Unentitled, since my husband only witnessed and dealt with unimaginable horror he and I were not entitled to care and support. He discovered a man whom took his life by putting a rifle between his legs, the barrel in his mouth and shooting his head off. This was not the first of these incidents he was responsible for but the 5th in just over a year.
If he had entered the room and the same man had shot him. He would have had a code to call and back up on its way. He would have been rushed to the hospital and no expense would have been spared for his care and treatment. I would have had a team of professionals to talk to and care for me and my family.
He had no code to call for assistance or back up. He had to handle this horrific scene on his own with no support. He was responsible for reading the suicide note, taking 20+ pictures of the body and wound, blood, parts of the man’s skull and brain matter splattered around the room. He then had to write a detailed report describing everything which he had witnessed. Forcibly removing the rifle from the man’s hands and logging it. He had the added stress of dealing with the man’s family who showed up at the scene unexpectedly. Consoled them and persuaded them it wasn’t in their best interest to enter the room. Wait with them until victim services could arrive. This incident and the ones which preceded it were not expected to be traumatic or produce any lasting effects.
He did his job with the high level of dedication he always did and came home like it was any other day. There was nothing which would have informed me he had been involved in a traumatic incident. No knowledge he had even suffered a potential injury. No calls to check in or offers of support. No information on signs or symptoms for potential complications or services available. No follow up and nothing to prepare me or him for what was to come.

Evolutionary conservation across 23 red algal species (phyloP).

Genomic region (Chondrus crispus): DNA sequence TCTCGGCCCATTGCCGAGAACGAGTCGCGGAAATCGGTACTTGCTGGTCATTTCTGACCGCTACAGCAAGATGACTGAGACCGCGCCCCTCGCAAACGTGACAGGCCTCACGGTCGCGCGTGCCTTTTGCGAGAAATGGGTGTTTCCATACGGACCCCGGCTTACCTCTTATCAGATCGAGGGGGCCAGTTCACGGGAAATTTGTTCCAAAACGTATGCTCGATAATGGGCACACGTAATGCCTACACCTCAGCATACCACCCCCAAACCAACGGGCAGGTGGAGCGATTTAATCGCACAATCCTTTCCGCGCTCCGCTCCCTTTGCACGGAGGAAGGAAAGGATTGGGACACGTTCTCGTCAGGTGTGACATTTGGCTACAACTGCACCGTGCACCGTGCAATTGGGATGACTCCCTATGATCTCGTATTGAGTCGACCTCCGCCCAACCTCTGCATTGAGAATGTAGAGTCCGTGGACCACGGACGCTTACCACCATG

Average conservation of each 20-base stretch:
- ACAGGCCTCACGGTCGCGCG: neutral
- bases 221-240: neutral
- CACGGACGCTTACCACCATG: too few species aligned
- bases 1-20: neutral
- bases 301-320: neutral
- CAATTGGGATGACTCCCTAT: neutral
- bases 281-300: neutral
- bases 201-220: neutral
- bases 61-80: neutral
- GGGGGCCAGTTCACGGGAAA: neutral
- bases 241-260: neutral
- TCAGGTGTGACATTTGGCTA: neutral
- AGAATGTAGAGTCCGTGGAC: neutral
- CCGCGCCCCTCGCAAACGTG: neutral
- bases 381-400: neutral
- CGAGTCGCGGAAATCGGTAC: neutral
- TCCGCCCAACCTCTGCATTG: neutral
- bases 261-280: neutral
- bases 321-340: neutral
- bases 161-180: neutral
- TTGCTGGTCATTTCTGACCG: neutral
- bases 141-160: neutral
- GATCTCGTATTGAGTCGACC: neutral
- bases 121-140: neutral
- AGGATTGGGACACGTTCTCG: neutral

In contrast if he had been physically injured members would have watched over him around the clock. I would have been updated on his condition and his treatment. I would know what the effects of the injury where to have on him and details of his rehabilitation. I would know he needed care and what complications could develop. We would have the support of our friends and family. Members would call and drop by to check in. Everyone would have wanted to offer support and talk.
He and I were unaware of the effects this traumatic incident had on him. As he began to spiral into mental illness he had no understanding of what was happening to him. I was unaware and confused by his behavior. He felt he had nowhere to turn for support and understanding. This was not supposed to affect him. He had failed and was weak. We were isolated and unaware of the treatment, support and services which we so desperately needed.
If the unimaginable would have happened and he had died from his physical wounds a picture of him beaming in red serge would be in all the papers and internet. There would be a regimental funeral and CO’s and the Commissioner would attend. It would make the evening news with the image of me with his picture displayed larger than life in the background. He would have died a hero and commended for his sacrifice in the line of duty.
If the unimaginable had happened and he had taken his life because of his PTSD which developed from his service injury. It would not be spoken of in the media. Any acknowledgement would be small and vague. There would be no huge out pouring of support from his force or regimental funeral. No heroism or commendations for his sacrifice. My family and I would be left to pick up the pieces of our lives alone.
So we are among the unentitled, to care, support, awareness, knowledge, compassion, resources or even just acknowledgement. He not only has invisible injuries but we are among the many whose needs are also invisible.
By Lori Wilson
Founder of Familes of the RCMP for PTSD Awareness